As regards the game's use of sound it is, of course, exemplary, as one might expect from a project led by Mr. Prophet. However, it doesn't quite have the richly layered soundscape of, for example, Hourences' finest work. This isn't in itself so much of a problem as the game's use of music. The pack follows a less is more principle, and that's fine, but in such a situation the music, when it does show up, really should be awesome. Unfortunately, Darkbeat's score really isn't up to the task, and whilst it's sometimes good, other parts of it are repetitive and downright discordant. The stronger pieces are those by zynthetic, but they don't exactly predominate.
Technical execution, on the other hand, is pretty much perfect, especially considering the size and complexity of many of the maps. Apart from the new dynamic grass, which produced "popup" when approached from a distance, I could find nothing wrong with the execution of this pack.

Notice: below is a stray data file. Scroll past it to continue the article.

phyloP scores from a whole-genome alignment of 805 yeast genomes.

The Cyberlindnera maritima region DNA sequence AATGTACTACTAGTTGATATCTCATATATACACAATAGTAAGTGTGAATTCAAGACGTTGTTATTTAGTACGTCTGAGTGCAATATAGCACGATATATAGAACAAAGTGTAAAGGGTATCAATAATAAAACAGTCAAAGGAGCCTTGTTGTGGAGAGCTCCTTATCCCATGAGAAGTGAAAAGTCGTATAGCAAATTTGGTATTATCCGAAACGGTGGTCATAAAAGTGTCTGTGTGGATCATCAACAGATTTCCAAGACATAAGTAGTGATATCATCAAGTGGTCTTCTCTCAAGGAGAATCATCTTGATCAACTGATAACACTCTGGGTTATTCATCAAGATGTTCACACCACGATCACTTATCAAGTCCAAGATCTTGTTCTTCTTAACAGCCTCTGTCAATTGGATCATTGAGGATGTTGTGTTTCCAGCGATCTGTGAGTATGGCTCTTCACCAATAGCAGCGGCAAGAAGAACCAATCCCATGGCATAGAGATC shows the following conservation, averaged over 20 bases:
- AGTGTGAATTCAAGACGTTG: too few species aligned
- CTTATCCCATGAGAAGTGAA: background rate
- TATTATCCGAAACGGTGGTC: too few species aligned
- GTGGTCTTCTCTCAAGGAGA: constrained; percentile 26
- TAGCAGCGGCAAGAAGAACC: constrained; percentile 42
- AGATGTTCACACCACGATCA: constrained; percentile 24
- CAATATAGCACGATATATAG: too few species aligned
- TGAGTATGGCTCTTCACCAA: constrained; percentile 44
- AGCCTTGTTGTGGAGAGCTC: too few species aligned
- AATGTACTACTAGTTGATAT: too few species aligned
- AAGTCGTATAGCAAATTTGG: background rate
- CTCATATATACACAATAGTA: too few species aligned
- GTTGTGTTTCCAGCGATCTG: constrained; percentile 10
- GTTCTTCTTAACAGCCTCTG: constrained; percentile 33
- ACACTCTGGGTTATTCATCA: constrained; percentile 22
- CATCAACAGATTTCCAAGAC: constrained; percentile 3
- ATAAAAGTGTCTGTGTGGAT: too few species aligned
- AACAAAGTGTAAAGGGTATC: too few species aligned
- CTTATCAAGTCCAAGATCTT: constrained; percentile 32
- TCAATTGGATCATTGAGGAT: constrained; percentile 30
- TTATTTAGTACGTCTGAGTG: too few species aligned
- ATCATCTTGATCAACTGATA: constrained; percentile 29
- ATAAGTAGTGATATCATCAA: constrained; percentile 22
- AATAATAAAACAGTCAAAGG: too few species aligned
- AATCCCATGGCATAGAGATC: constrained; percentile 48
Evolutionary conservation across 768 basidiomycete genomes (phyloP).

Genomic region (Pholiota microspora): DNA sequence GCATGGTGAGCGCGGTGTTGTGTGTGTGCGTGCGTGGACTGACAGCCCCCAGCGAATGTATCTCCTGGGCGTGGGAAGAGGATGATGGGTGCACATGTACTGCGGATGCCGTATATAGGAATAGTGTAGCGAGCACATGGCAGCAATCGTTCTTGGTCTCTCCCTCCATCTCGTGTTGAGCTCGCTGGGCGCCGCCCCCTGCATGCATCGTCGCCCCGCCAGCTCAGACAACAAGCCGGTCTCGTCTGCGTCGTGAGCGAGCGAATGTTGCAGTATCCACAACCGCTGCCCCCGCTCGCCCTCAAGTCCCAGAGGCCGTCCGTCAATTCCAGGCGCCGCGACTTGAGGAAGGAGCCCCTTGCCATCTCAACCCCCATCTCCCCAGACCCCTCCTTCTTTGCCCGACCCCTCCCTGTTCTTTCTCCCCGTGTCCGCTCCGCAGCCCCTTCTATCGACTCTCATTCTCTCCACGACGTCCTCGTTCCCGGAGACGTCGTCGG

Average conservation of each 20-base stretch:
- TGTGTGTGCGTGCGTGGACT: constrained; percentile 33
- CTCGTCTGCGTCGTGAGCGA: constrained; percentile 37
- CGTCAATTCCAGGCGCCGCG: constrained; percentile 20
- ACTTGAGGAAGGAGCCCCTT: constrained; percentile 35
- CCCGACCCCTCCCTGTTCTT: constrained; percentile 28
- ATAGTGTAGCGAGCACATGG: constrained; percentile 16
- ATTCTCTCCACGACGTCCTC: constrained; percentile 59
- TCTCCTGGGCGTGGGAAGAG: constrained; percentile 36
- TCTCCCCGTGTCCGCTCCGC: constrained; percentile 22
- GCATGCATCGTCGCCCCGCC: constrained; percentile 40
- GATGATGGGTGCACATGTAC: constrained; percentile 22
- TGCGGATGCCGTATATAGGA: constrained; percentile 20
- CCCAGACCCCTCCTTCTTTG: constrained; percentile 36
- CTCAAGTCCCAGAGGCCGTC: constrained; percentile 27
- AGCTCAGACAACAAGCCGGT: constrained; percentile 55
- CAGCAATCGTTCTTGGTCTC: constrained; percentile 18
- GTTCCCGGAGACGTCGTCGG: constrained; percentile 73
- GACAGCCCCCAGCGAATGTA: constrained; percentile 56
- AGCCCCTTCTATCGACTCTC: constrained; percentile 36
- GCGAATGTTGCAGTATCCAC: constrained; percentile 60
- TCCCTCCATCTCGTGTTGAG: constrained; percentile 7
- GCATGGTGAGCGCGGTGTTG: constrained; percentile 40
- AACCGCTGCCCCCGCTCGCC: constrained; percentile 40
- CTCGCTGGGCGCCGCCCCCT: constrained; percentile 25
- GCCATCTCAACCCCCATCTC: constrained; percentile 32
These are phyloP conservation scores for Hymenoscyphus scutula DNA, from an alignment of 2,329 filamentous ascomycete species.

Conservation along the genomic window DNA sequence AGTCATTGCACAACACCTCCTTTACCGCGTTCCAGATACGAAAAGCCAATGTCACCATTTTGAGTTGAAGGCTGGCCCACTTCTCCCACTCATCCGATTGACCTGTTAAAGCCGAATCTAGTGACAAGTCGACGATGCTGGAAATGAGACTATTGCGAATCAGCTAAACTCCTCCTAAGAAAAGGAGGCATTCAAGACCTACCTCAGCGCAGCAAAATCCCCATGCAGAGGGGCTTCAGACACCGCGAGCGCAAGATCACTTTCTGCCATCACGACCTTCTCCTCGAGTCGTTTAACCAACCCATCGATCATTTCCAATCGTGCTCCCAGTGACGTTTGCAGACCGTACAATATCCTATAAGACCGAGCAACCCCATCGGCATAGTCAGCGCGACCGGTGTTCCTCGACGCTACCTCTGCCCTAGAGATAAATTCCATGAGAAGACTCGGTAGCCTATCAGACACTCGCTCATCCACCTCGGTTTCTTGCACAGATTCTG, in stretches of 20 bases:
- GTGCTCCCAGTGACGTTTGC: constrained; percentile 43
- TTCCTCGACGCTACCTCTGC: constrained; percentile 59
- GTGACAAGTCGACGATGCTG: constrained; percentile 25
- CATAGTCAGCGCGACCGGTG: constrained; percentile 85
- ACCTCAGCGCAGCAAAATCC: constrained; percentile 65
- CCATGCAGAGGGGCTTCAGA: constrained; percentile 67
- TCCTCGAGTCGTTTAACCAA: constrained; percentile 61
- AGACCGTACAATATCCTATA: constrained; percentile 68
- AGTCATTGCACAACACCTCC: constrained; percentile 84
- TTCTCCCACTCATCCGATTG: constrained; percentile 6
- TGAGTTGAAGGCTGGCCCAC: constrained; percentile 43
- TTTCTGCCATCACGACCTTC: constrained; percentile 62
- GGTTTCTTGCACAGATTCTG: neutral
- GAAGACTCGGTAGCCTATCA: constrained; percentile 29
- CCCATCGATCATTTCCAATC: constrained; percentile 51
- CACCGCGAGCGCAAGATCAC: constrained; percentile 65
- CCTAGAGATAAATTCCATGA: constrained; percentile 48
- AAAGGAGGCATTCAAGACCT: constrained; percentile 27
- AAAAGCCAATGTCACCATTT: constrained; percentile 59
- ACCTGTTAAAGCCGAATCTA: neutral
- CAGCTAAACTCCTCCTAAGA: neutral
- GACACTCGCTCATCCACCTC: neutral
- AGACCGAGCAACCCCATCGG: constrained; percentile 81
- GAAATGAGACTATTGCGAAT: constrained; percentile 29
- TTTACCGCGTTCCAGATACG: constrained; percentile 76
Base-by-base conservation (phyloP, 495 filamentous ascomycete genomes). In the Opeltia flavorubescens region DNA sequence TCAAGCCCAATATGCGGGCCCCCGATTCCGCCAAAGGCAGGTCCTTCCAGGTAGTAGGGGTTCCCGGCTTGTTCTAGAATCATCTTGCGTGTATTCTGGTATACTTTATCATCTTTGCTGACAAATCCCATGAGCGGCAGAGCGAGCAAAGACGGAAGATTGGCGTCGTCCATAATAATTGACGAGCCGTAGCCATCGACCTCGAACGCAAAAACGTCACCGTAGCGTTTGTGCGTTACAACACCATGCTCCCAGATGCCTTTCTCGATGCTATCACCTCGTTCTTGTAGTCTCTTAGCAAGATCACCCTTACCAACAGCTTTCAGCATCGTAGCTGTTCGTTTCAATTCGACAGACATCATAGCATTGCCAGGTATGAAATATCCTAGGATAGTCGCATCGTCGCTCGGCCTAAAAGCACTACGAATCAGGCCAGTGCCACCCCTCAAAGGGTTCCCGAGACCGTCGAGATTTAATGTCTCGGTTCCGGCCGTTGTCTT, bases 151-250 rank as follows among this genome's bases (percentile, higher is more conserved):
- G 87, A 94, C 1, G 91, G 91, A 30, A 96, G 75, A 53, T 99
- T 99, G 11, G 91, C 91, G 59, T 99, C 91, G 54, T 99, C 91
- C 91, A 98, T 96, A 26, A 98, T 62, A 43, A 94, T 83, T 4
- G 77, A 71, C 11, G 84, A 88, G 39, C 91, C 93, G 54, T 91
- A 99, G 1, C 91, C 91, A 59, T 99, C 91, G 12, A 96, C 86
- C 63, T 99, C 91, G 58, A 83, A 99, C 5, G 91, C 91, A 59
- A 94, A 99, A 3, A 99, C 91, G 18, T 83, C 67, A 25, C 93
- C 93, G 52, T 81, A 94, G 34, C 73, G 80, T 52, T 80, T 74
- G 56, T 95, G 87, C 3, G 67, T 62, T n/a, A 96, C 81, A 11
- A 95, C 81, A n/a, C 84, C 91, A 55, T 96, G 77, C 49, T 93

One must respect 7 Bullets for doing something different. It carries this off with aplomb, and the conceptual design is impressive throughout, especially in heavily reduxxed areas such as a revisited Noork's Elbow. I did find, however, that the pack didn't fit all of the criteria for Conceptual Grandness. In particular, there seemed to be slight lack of foreshadowing in the physical design of the maps, and it was hard to believe that such an extensive new ruins segment could be accommodated between the reduxxed versions of The Trench and Temple of Vandora. This segment didn't, in fact, really feel like it belonged to the Temple of Vandora, having a markedly different design - but it gets away with it, just about.